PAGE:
Our Software Development Process: Creating a Backlog and Planning Sprints
This is the fifth in our series of posts on our software development process. In this post we look at how we create and backlog and plan sprints.
This is the fifth in a series of posts on our software development process. Check out our previous posts: The Ideation Phase, Gathering Basic Requirements for a Proposal, The Proposal, and Gathering Requirements. This post is on the very beginning of the development work when we start working on the project.We call it building project backlog and sprints. This phase involves building the requirements and database architecture and estimating the next few sprints.
In the previous post in the series, Gathering Requirements, we talked about gathering the detailed requirements for the project. With those requirements we start to schedule the upcoming sprints. Often the sprints are defined using screens. Using our music platform example, we could have these screens:
- Home page
- Musician Profile page
- User Profile page
- Musician Admin page
- About Us page
- Concert Details page
There could be many pages. These pages are defined when we gather requirements.
We start by selecting the first page we want to start working on. In our example, let’s start with the Musician Profile page. This page will also have a sister screen, the Musician Admin page.
In the requirements document we detail out exactly what features and functionality the Musician Profile page will have. This includes the general layout and where each detail will appear on the screen. Depending on the project, the requirements document could be very detailed even specifying the date format for their concerts.
The software requirements will also include the database architecture for this screen and the overall database architecture. Some projects require detailing most of the database before building the screens and functionality. This is because you want to understand how every feature/function will be connected.
Once the screen design is roughed out and the requirements written, we send this to our awesome developers in India. They hammer out the backend and frontend coding.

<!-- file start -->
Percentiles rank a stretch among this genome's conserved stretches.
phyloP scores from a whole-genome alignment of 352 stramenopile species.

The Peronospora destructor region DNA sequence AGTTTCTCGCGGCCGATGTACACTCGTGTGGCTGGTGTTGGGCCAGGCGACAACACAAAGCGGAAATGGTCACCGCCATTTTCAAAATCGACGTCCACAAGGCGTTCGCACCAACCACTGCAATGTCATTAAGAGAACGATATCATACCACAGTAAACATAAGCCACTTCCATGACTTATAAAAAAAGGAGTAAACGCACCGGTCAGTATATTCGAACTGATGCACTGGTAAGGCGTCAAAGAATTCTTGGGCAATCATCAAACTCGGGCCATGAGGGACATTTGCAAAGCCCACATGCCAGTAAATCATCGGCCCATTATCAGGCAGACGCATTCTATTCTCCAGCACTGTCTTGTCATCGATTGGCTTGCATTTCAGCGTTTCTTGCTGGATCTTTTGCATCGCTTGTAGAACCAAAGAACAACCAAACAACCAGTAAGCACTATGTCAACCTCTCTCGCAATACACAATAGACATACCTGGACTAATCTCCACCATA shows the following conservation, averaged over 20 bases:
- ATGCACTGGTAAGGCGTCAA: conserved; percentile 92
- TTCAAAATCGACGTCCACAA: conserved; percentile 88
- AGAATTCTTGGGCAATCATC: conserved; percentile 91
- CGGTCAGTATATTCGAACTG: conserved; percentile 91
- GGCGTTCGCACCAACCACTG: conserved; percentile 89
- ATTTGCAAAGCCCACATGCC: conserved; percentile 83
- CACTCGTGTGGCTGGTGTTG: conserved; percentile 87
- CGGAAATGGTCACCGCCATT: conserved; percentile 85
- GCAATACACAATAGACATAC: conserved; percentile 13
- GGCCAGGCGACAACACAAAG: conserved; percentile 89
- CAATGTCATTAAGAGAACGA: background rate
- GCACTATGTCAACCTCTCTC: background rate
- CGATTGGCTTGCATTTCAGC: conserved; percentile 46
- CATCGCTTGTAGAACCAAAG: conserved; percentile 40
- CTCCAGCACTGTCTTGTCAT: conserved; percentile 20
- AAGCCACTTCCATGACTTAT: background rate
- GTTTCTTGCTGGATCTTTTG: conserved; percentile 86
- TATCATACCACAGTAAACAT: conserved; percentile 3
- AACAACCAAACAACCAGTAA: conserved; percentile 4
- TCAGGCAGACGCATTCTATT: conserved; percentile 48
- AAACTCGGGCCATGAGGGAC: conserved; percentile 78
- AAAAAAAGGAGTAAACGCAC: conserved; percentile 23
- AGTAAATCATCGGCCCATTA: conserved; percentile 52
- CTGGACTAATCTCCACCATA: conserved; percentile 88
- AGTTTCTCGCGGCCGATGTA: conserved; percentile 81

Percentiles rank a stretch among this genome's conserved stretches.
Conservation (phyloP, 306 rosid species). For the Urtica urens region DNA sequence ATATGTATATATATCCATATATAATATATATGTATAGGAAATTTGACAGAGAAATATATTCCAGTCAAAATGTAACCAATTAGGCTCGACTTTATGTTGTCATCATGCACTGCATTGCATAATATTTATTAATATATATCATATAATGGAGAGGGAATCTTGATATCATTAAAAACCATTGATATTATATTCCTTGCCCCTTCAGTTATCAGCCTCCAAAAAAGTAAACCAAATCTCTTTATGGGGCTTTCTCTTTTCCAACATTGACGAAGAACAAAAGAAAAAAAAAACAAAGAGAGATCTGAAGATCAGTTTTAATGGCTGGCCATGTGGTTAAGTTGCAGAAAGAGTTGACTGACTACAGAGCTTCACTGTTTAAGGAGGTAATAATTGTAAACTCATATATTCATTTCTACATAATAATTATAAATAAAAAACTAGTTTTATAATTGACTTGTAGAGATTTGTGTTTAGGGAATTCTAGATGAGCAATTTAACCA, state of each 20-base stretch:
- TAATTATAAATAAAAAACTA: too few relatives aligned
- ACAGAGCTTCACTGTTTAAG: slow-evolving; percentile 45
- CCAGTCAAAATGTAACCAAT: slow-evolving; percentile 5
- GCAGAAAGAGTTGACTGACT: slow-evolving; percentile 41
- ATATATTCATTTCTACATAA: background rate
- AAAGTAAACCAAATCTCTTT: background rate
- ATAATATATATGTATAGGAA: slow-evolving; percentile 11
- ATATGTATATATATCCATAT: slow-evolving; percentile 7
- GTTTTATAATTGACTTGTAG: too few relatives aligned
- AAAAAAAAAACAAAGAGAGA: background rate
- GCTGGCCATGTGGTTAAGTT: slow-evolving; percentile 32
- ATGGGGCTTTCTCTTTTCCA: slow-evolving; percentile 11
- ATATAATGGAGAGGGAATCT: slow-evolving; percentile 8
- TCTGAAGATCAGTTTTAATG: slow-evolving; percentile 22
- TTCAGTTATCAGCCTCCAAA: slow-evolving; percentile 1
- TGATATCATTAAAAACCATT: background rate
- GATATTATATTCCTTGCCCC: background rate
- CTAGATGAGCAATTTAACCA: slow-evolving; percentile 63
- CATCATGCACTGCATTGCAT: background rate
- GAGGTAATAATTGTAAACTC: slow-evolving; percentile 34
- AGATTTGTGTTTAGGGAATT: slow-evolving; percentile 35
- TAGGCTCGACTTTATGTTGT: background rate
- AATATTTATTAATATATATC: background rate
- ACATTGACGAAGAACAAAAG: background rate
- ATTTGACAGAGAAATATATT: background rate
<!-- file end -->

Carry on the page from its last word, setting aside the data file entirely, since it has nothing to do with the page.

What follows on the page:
While the developers in India are coding, we continue to build a backlog of sprints. We do this by deciding which screens we want to develop next. Then we layout the requirements for that screen. Sometimes the requirements are not as detailed. It depends on the project. Often we find that more detailed requirements cost more and take more time upfront, but save money and time with the actual coding. And all parties are more likely to be on the same page with detailed requirements.
These requirements include the database architecture, wire frames, functionality (e.g., allow user to share a song) and design guidance. We talked about this more in the Gathering Requirements post.
The past, current and future sprints are tracked in a project management tool. We often use Jira and Visual Studio Online (VSO).
Here is an example of VSO.
You can see I did a beautiful job crossing off our client’s name.
Notice on the left hand side the past Sprints 1-9. These are completed sprints. We’re currently in sprint 10. The length of these sprints varies but they are usually 2 weeks, some as long as 4 weeks. At the end of each sprint there is a deliverable to show the client.
Within each sprint are tasks. These are often related to certain pages within the software application. You can see a number of tasks for Sprint 10 in the middle of the page VSO example page.
During each sprint our project manager works with the developers and QA to assign tasks. Tasks are assigned through VSO in this project. Once a task is completed, it’s tested, and then moved to “completed” status. After that the updated pages are moved to the UAT server for further testing by our client. If there are bugs found, they are added to the next Sprint, fixed, tested and sent back to the UAT server for client testing.
This is the process throughout the entire project. It’s critical to have a robust system in place. But all projects start with the end in mind. Define the vision. Take that vision and write detailed requirements. Then take those requirements, define the sprints and execute the development. Then test and test to make sure the bugs are removed.
Thanks for making it this far. We’d love to hear about your processes.